This Chicago Criminal Attorney gets asked, by people who know her, what do they have to do in order to get a Concealed Carry Permit in Illinois. I tend to shake my head and tell them they don’t want to be a test case to figure out where the law, especially in Chicago, may fall on that issue.
Still, the Illinois Supreme Court did recently rule to make it easier for those who are out-of-state and valid FOID card holders to avoid being harassed here in Illinois.
Defendant was charged by information with two counts of aggravated unlawful use of a weapon. Count I alleged that defendant carried in his vehicle an “uncased, loaded, and immediately accessible” firearm. Count II alleged defendant carried in his vehicle a firearm and “had not been issued a currently valid Firearm Owner’s Identification Card.” A jury, in the circuit court of Cook County, returned a general verdict of guilty and the appellate court affirmed.
The record reveals the following. On May 8, 2005, defendant, Leonard Holmes, a resident of Indiana, was stopped by Chicago police officers for a traffic violation on 115th Street in Chicago. At that time, a gun was recovered from a backseat armrest in his car. This armrest separated the two back seats and contained a storage compartment that closed with a latch. The compartment could be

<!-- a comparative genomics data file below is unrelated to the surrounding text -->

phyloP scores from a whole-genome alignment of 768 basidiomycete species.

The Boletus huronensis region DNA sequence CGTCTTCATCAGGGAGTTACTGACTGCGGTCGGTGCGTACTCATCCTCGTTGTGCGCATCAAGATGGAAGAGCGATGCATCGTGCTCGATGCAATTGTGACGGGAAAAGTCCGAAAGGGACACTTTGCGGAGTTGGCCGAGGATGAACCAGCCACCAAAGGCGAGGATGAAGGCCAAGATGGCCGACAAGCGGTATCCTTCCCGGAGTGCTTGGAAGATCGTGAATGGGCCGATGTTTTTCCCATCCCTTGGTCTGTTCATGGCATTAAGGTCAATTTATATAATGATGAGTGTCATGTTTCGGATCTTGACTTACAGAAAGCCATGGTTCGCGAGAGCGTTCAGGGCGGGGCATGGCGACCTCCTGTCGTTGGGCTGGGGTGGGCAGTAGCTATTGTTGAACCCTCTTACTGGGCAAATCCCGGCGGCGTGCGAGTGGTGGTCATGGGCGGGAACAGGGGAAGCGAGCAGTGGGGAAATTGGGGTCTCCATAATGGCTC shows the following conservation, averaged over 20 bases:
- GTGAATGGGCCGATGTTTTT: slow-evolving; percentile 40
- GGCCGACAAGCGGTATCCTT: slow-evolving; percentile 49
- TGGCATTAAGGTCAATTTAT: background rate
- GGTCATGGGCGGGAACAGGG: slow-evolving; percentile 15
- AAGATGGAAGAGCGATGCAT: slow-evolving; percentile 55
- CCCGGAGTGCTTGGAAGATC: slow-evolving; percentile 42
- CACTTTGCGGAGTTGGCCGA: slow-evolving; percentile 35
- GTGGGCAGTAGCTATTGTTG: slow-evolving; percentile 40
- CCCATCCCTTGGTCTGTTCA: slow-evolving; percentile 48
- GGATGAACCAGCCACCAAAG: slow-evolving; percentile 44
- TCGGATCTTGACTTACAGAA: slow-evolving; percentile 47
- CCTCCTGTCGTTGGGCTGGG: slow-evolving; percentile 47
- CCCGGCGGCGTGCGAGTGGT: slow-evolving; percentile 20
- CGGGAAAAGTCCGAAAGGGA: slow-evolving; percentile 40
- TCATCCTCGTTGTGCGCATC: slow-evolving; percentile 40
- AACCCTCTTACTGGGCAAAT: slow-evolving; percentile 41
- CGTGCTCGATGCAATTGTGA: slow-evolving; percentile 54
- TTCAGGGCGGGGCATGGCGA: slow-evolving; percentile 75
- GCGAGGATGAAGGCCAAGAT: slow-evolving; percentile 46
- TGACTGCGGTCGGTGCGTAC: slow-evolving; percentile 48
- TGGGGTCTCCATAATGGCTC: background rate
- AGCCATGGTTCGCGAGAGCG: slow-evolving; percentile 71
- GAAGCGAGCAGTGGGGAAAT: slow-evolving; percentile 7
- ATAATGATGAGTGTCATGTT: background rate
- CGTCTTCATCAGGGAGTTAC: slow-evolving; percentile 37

Folded up into the seat or left in a down position. At the time the gun was recovered, the compartment was closed and latched.
We agree with defendant that the two statutes must be read together in order to avoid absurd results. Reading the statutes separately, as the appellate court did, would mean that an out-of-state resident who transports a firearm into Illinois when the firearm is legally registered in his home state would be exempt from
misdemeanor prosecution under the FOID Card Act but that the same conduct would subject such individual to felony prosecution under section 24–1.6(a)(1)(3)(C). This cannot be what the legislature intended. Reading these statutes together, as we must, we find that the exception identified in section 2(b)(10) of the FOID Card Act can be applied to the unlawful use of weapons statute and, therefore, a valid permit or license from another state can substitute for the FOID card requirement in section 24–1.6. Accordingly, we hold that the exception contained in section 2(b)(10) must be incorporated in the unlawful use of weapons act.
The State argues that, even if the exception contained in section 2(b)(10) applies to the unlawful use of weapons statute, defendant cannot avail himself of that exception because he did not have his Indiana permit in his possession at the time of his arrest. According to the State, this is a requirement in order to invoke the exception. We disagree.
The unlawful use of a weapon statute provides that it is an aggravating factor where the defendant “has not been issued a currently valid FOID card.” The language of the unlawful use of a weapons statute only contemplates that a FOID card has been issued to that individual. There is no requirement in the unlawful use of weapons statute that an individual have his or her FOID card or other similar permit in his or her possession. Accordingly, we reject the State’s argument.
There’s more and you really should read the court’s decision. I’m wondering if Mr. Holmes has bothered coming back to Chicago after a “routine traffic” stop turned into the big case of the year in Illinois on gun rights.